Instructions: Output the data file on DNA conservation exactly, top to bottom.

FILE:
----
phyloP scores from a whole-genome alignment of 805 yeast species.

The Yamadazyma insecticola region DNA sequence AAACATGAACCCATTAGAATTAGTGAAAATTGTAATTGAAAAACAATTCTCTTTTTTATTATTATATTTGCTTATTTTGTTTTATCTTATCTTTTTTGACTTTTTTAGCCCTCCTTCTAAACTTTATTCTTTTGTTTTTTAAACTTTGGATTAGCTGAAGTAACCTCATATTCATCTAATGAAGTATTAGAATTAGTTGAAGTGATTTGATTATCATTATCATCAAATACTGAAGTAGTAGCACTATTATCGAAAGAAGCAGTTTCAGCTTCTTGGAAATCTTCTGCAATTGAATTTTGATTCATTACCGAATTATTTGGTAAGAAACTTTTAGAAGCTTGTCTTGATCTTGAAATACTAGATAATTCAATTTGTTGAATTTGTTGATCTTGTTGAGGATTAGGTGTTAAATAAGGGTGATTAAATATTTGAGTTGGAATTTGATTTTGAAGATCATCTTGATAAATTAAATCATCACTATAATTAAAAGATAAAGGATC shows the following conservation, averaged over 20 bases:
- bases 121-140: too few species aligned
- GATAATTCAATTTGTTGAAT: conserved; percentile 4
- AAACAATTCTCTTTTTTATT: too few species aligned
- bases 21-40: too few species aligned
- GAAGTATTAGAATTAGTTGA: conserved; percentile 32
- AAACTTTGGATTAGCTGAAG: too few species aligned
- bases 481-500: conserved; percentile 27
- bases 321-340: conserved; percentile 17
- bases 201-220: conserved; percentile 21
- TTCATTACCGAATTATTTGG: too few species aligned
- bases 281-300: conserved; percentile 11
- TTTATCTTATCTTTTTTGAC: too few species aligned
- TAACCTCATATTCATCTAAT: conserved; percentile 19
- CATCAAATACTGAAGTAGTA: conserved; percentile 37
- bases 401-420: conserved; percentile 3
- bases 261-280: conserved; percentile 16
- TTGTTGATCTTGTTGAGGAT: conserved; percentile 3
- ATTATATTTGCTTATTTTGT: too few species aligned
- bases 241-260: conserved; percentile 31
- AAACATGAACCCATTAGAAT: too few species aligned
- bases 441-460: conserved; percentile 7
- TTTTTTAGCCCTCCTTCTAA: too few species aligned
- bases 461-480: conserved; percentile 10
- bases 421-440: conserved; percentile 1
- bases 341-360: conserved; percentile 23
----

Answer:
phyloP scores from a whole-genome alignment of 805 yeast species.

The Yamadazyma insecticola region DNA sequence AAACATGAACCCATTAGAATTAGTGAAAATTGTAATTGAAAAACAATTCTCTTTTTTATTATTATATTTGCTTATTTTGTTTTATCTTATCTTTTTTGACTTTTTTAGCCCTCCTTCTAAACTTTATTCTTTTGTTTTTTAAACTTTGGATTAGCTGAAGTAACCTCATATTCATCTAATGAAGTATTAGAATTAGTTGAAGTGATTTGATTATCATTATCATCAAATACTGAAGTAGTAGCACTATTATCGAAAGAAGCAGTTTCAGCTTCTTGGAAATCTTCTGCAATTGAATTTTGATTCATTACCGAATTATTTGGTAAGAAACTTTTAGAAGCTTGTCTTGATCTTGAAATACTAGATAATTCAATTTGTTGAATTTGTTGATCTTGTTGAGGATTAGGTGTTAAATAAGGGTGATTAAATATTTGAGTTGGAATTTGATTTTGAAGATCATCTTGATAAATTAAATCATCACTATAATTAAAAGATAAAGGATC shows the following conservation, averaged over 20 bases:
- bases 121-140: too few species aligned
- GATAATTCAATTTGTTGAAT: conserved; percentile 4
- AAACAATTCTCTTTTTTATT: too few species aligned
- bases 21-40: too few species aligned
- GAAGTATTAGAATTAGTTGA: conserved; percentile 32
- AAACTTTGGATTAGCTGAAG: too few species aligned
- bases 481-500: conserved; percentile 27
- bases 321-340: conserved; percentile 17
- bases 201-220: conserved; percentile 21
- TTCATTACCGAATTATTTGG: too few species aligned
- bases 281-300: conserved; percentile 11
- TTTATCTTATCTTTTTTGAC: too few species aligned
- TAACCTCATATTCATCTAAT: conserved; percentile 19
- CATCAAATACTGAAGTAGTA: conserved; percentile 37
- bases 401-420: conserved; percentile 3
- bases 261-280: conserved; percentile 16
- TTGTTGATCTTGTTGAGGAT: conserved; percentile 3
- ATTATATTTGCTTATTTTGT: too few species aligned
- bases 241-260: conserved; percentile 31
- AAACATGAACCCATTAGAAT: too few species aligned
- bases 441-460: conserved; percentile 7
- TTTTTTAGCCCTCCTTCTAA: too few species aligned
- bases 461-480: conserved; percentile 10
- bases 421-440: conserved; percentile 1
- bases 341-360: conserved; percentile 23